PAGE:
Feeling the pressure to be extravagant with family and friends? What better time than Christmas to spoil the loved ones, right? Wait… isn’t that what we say to ourselves at birthdays and a hundred other special occasions during the year? Time to stop putting a price tag on love!!!
It’s no secret that most of us will probably go over the budget thanks to the emotionally-charged holiday season that retailers love to exploit. The commercialization of what is a religious festival with Black Friday deals and shopping mall Santas has made gift-giving a multi-million-dollar industry. A 2014 study found that 8 out of 10 non-Christians in America celebrated the holiday.
The decorations and carols right from the last week of November are all about loosening our purse strings irrespective of religious orientation. But given the mountains of debt Canadian households are being buried under, it makes little sense to let the holidays add to our financial and mental stress.
One survey found that nearly 50% of Canadians overspent on holiday purchases last year. What’s worse is that 40% didn’t have a plan to pay their bills and around 25% were ready to use their savings to cover the expenses.
Another study revealed that around 30% of Millennials who went into debt in the last holiday season are still trying to pay it off. Yet 60% will rack up more debt this festive season.
Sadly, almost half of the respondents admitted to feeling immense stress because of the gift giving and more than 50% said they would give it up if they could. Unfortunately, many of us don’t want to come across as cheap and continue the practice. That explains why we’re uncomfortable with going ‘empty-handed’ to a relative or friend’s house. But the truth is that if we are going to feel any remorse or shame it should be about spending more than we can afford.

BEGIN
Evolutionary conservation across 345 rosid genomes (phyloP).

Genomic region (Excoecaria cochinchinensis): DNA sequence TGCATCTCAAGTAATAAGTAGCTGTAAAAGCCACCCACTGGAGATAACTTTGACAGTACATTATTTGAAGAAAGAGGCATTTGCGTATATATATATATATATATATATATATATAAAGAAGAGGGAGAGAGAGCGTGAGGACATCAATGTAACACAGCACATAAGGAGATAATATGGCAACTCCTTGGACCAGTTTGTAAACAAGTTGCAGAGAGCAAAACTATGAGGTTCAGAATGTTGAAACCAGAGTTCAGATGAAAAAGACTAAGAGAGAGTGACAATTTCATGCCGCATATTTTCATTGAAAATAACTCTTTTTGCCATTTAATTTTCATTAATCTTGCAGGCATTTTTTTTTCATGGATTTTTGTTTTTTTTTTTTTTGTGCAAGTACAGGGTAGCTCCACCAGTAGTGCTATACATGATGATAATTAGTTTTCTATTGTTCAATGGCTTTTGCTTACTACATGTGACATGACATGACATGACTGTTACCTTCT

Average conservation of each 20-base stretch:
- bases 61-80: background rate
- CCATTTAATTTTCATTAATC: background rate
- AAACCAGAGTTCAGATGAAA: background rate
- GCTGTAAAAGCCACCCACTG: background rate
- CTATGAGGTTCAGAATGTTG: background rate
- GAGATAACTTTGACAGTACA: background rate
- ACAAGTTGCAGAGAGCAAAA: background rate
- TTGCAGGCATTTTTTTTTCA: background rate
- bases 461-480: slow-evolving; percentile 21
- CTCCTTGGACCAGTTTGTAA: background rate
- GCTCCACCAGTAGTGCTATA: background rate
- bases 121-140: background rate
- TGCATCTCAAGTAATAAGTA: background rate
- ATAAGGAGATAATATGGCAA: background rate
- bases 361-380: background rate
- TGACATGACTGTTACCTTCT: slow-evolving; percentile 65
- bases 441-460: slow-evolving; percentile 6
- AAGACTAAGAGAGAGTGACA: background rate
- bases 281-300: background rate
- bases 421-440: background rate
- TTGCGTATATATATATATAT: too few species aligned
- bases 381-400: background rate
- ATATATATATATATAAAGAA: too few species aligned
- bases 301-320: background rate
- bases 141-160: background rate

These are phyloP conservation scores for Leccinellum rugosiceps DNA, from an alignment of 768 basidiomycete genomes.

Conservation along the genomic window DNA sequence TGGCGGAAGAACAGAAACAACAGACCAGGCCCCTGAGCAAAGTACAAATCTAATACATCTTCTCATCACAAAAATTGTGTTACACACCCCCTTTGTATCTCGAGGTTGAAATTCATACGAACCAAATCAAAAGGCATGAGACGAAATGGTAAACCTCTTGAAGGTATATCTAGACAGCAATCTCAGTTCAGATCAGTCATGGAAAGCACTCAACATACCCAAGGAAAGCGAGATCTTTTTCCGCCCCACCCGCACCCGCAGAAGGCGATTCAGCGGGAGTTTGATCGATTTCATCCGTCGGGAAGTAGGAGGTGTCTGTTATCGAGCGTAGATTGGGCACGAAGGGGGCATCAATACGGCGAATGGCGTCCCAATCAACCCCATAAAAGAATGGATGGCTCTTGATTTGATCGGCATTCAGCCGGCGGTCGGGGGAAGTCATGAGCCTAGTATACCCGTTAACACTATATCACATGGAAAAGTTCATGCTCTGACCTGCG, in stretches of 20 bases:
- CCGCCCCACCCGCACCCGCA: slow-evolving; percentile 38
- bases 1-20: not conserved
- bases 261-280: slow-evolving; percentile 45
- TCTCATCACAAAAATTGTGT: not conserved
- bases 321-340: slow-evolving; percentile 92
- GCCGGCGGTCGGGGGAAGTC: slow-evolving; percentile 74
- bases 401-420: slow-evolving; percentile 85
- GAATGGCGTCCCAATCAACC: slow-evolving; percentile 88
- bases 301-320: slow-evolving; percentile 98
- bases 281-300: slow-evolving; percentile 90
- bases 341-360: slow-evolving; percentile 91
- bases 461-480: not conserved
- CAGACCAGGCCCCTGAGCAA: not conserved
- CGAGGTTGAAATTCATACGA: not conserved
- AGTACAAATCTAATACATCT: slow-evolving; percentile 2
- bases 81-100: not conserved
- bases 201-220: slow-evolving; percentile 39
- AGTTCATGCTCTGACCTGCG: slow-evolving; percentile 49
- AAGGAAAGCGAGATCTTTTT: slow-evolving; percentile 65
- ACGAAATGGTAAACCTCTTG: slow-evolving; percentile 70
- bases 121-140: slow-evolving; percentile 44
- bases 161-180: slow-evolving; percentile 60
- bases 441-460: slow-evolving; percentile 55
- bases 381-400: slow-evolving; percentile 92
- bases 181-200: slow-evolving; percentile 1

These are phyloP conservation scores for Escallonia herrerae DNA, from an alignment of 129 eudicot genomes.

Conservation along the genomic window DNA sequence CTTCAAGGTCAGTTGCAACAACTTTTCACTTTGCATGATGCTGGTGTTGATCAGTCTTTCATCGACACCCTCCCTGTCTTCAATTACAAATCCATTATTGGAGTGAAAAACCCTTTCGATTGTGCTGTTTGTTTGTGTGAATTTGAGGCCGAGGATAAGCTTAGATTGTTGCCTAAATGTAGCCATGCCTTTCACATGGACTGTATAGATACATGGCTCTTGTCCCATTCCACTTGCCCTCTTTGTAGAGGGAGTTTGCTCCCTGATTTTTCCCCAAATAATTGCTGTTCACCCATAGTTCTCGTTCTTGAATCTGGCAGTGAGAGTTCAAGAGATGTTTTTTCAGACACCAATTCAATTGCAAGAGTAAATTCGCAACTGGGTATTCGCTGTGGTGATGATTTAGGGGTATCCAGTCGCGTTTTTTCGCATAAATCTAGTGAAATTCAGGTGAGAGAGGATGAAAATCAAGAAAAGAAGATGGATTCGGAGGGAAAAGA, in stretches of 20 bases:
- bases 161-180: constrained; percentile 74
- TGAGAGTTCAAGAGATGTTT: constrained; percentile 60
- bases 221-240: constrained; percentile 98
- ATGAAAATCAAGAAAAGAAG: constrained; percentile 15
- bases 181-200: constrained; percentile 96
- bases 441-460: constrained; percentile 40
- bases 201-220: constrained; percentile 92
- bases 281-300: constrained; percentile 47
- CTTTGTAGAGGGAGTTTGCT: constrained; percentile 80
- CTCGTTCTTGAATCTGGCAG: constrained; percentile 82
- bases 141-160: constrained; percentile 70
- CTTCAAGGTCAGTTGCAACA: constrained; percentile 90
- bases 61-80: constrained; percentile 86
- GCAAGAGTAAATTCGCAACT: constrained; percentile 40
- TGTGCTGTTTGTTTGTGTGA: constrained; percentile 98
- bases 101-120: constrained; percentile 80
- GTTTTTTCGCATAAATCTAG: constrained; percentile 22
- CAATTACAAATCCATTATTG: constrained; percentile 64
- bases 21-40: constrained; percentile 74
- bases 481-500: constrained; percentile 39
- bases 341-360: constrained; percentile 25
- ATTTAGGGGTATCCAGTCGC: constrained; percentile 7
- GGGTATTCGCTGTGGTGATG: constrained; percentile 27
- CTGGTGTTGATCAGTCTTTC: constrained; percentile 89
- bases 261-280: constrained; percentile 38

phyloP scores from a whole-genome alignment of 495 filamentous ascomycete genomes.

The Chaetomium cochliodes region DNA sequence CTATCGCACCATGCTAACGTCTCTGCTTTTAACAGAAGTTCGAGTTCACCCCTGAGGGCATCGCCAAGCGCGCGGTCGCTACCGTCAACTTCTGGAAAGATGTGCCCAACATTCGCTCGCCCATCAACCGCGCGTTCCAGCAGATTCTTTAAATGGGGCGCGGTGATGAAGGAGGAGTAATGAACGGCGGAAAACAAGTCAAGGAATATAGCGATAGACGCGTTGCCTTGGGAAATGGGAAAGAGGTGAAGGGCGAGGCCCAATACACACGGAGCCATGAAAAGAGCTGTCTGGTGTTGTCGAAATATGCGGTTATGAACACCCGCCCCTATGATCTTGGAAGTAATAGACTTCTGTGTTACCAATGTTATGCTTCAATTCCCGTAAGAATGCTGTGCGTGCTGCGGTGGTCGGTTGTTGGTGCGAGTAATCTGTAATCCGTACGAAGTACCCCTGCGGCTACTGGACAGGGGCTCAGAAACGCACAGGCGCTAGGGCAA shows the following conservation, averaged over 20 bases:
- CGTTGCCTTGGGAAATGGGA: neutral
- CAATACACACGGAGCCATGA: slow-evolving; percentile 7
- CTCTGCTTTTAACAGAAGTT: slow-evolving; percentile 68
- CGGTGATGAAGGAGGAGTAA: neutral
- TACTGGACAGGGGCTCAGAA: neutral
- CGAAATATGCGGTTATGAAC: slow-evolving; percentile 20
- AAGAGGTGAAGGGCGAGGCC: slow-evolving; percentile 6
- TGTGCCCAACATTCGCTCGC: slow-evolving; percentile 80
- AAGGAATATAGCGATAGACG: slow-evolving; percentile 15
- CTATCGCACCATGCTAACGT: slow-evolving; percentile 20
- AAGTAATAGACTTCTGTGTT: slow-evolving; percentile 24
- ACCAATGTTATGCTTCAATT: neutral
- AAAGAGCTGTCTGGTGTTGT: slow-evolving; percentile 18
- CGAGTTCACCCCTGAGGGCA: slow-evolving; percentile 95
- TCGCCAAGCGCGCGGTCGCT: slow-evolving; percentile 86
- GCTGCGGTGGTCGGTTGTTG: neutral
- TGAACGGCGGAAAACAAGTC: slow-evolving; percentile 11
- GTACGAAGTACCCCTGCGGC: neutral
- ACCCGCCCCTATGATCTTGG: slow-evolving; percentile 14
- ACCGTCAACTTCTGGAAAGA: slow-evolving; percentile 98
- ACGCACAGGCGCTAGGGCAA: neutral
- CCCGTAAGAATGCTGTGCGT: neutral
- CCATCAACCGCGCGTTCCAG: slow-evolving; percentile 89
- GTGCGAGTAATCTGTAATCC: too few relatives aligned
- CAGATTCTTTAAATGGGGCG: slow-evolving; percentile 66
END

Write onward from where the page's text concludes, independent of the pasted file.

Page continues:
Financial planners and advisors say it’s time we get a grip on our spending habits. Should you bust your budget on the hottest children’s toys or give each family member multiple gifts when your finances are in the red? One way to avoid being haunted by debt ghosts in the new year is to take a look at one’s finances, make an affordable gift-giving plan (if you must) and stick to it. The biggest pitfall to avoid — letting one’s emotions get in the way.
According to the Retail Council of Canada the average person intends to spend around $675 during the holiday season, however most don’t keep to this amount. It’s also important to budget for celebrations (including food and alcohol) and travel along with gifts, which many forget to do. And the biggest trap of them all is the “one thing more” syndrome. Who leaves any store with just one thing? Research shows than more than 70% of shoppers are likely to make impulse purchases including gifts for themselves.
Perhaps the news that a majority of Canadians are planning to rein in holiday spending given the rising debt loads should motivate us. Whether or not they will stick to this resolution remains to be seen. A random survey conducted last year is not very encouraging as it showed that Canadians hadn’t changed their spending habits from the previous year.
Also be warned that the reduced-spending news won’t go well with the retailers who are therefore likely to go all out to tempt you into breaking your resolve.
December 23 is typically the busiest shopping day with desperate shoppers rushing to get last minute gifts. Imagine the stress you could save yourself by going gift-free!
Research shows that often we give gifts because it is expected of us. However, the gifting doesn’t always make the giver or receiver happy.
The holidays don’t have to be about stuff. Why not give your loved ones the gift of your time instead?
Let’s go stress-free by giving debt a break this holiday season!